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Even tax foes support porn tax

Topeka – Several lawmakers who signed a promise to oppose all tax increases say they could support a proposed tax increase on X-rated businesses and products without breaking their word.

“A pure tax increase, I would have to vote no,” state Sen. Kay O’Connor, [pictured] R-Olathe, said.

But she said she wholeheartedly could support a tax increase on X-rated products if there was a similar-sized tax cut someplace else.

She said perhaps the statewide property mill levy could be reduced, or tax breaks could be extended to certain nonprofits.

O’Connor said of the X-rated industry, “we shouldn’t make life too terribly easy for them.”

A proposal that has been endorsed by a special panel of lawmakers would impose a 10-percent excise tax on adult-entertainment businesses and products, such as videos and books.

It is being pushed by Rep. Shari Weber, R-Herington, in response to a number of adult-oriented businesses along Interstate 70 near Abilene.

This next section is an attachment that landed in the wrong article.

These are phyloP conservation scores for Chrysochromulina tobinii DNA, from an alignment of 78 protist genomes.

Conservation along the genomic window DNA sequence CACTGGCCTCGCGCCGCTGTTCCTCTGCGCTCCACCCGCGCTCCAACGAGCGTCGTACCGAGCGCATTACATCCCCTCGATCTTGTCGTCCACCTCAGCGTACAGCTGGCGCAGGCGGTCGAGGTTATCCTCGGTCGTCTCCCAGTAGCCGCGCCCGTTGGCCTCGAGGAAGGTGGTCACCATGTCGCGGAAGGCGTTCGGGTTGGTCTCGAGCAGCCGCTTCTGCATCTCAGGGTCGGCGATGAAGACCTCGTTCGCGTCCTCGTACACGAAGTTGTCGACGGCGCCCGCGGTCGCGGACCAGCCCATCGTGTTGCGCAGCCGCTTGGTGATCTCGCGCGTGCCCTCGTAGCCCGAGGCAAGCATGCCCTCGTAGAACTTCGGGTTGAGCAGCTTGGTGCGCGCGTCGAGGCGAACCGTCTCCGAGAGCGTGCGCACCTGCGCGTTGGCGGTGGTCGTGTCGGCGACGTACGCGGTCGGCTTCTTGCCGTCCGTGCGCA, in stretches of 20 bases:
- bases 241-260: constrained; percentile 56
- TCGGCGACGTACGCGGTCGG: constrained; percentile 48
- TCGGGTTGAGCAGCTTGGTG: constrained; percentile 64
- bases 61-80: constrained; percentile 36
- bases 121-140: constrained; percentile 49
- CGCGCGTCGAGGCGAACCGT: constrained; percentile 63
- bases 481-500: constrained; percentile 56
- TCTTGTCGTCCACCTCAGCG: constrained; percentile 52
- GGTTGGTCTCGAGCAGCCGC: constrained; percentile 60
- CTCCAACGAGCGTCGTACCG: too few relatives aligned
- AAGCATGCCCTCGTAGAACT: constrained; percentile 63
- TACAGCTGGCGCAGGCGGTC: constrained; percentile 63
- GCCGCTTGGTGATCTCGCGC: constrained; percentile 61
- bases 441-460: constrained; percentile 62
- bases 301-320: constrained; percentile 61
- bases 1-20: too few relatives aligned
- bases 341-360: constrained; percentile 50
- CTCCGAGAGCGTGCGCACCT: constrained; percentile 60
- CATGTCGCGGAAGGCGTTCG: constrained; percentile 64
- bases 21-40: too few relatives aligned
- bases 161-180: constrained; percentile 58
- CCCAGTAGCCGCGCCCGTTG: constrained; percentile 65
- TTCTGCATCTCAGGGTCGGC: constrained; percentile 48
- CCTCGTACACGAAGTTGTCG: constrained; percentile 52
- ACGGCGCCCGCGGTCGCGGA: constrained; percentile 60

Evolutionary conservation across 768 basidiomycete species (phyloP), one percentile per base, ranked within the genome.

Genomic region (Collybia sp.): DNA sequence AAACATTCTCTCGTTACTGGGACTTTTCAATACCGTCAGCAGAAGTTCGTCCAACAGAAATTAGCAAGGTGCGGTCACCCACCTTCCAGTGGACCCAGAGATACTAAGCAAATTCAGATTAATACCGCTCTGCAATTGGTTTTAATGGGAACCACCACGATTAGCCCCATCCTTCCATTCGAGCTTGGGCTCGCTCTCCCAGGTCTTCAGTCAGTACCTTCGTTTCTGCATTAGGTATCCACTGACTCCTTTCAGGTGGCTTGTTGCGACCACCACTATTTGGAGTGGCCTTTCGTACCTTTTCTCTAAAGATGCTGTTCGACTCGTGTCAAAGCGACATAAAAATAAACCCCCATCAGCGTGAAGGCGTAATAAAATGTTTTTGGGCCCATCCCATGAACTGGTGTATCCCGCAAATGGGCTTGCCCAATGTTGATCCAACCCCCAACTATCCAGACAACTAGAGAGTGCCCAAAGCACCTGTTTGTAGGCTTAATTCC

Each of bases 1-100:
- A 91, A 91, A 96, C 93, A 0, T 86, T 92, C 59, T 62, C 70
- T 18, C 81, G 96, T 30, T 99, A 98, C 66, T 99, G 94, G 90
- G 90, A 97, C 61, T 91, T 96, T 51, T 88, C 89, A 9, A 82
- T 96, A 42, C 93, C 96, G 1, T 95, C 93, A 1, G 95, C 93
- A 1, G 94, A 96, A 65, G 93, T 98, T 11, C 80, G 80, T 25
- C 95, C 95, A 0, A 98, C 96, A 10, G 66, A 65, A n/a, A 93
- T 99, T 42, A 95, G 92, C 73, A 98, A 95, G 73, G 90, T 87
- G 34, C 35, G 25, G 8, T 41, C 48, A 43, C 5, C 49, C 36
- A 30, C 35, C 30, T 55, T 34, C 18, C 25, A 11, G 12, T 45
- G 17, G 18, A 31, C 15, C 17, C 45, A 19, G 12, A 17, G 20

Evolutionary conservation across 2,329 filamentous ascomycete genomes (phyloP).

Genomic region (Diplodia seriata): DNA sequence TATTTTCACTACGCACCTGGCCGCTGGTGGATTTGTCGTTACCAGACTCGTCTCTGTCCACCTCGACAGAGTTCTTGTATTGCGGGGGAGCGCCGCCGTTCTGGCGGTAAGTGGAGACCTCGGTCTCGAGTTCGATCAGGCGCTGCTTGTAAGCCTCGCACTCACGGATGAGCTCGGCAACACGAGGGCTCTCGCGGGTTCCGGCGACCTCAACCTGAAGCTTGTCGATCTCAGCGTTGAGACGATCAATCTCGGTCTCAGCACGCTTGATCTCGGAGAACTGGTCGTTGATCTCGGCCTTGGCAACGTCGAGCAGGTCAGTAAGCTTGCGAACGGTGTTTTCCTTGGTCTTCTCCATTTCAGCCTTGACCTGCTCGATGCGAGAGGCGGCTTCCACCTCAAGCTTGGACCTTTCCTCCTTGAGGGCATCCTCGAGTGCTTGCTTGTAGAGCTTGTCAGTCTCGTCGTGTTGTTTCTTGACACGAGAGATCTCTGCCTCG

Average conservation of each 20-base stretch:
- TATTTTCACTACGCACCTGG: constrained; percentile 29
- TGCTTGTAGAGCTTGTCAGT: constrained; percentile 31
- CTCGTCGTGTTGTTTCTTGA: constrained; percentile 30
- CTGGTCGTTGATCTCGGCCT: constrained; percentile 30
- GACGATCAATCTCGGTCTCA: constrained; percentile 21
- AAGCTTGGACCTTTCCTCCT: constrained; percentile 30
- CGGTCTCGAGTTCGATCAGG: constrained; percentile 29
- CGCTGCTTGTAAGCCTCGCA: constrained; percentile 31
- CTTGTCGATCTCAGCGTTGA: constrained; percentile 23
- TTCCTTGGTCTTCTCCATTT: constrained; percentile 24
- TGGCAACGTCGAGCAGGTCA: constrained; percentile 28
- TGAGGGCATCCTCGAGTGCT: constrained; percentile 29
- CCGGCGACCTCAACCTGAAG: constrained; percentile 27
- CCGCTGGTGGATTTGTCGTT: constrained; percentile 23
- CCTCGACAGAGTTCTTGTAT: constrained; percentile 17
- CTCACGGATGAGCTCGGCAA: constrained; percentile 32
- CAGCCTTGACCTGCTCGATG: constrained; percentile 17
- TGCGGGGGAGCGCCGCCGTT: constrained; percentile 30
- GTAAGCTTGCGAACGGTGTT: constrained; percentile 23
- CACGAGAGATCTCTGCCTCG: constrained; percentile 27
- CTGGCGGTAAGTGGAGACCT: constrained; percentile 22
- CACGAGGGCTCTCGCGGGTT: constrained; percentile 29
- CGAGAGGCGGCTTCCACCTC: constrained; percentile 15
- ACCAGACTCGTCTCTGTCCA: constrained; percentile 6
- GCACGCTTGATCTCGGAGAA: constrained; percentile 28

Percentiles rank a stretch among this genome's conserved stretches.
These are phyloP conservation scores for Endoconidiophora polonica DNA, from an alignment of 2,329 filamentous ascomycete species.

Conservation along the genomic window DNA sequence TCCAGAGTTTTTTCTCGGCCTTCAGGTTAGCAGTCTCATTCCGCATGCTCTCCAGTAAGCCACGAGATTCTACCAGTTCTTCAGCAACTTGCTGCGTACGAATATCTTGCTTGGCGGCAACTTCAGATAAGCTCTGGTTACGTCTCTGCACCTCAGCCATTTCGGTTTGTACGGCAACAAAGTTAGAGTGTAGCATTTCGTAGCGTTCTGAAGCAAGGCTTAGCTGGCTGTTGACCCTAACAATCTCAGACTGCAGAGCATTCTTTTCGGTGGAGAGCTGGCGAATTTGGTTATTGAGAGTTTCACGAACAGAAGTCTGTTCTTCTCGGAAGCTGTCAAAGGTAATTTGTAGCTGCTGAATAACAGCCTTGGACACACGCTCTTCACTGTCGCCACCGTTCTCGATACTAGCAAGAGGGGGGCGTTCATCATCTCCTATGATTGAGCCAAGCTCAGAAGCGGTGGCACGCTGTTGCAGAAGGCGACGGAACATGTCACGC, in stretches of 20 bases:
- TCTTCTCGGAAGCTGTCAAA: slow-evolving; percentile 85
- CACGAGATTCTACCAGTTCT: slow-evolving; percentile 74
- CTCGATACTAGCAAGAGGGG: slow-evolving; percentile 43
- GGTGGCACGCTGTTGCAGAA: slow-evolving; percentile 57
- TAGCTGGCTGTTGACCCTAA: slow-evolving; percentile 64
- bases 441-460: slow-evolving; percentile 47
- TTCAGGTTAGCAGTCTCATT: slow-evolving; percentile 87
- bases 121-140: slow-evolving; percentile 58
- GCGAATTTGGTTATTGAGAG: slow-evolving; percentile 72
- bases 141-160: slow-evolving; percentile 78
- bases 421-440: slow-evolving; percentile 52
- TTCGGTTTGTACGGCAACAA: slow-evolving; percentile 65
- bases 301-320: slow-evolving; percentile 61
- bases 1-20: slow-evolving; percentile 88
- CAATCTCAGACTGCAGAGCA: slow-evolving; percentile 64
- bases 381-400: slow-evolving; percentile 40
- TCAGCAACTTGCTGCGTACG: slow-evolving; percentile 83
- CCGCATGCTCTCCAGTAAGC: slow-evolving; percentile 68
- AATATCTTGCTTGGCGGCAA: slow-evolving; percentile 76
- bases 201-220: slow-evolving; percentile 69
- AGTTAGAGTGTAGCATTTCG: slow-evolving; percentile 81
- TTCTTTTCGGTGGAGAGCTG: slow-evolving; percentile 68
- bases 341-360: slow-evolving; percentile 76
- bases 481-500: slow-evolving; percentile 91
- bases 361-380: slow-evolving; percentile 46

Sen. Tim Huelskamp, R-Fowler, said he wouldn’t support a tax increase “on an up or down vote.”

But, he said, if the proposal were part of a package that resulted in a tax decrease, he could support it.

Huelskamp recently was named as a “hero of the taxpayer” by nationally known anti-tax advocate Grover Norquist, who is president of Americans for Tax Reform, and Karl Peterjohn, executive director of the Kansas Taxpayers Network.

Norquist devised the taxpayer’s pledge, in which signers vow to oppose and vote against any and all efforts to increase taxes. Thirty-one legislators in Kansas have signed the pledge, including O’Connor and Huelskamp.

Peterjohn said his group would oppose any tax increase, including Weber’s proposal.

“We oppose all tax increases, so we are consistent in that regard,” Peterjohn said.

He said his group would provide information about any legislator who signed the anti-tax pledge and then voted for a tax increase.

But when told some pledge signers thought they could vote for the so-called “porn tax” if it included a similar reduction in another area, Peterjohn said that may be acceptable.

“If it’s a net decrease in overall taxes, I don’t see how it’s a tax hike,” he said.

Still, he said, the measure would have to be “constructed pretty carefully.”

And, he added, he would caution legislators that what government taxed it soon relied on for a revenue stream.

 

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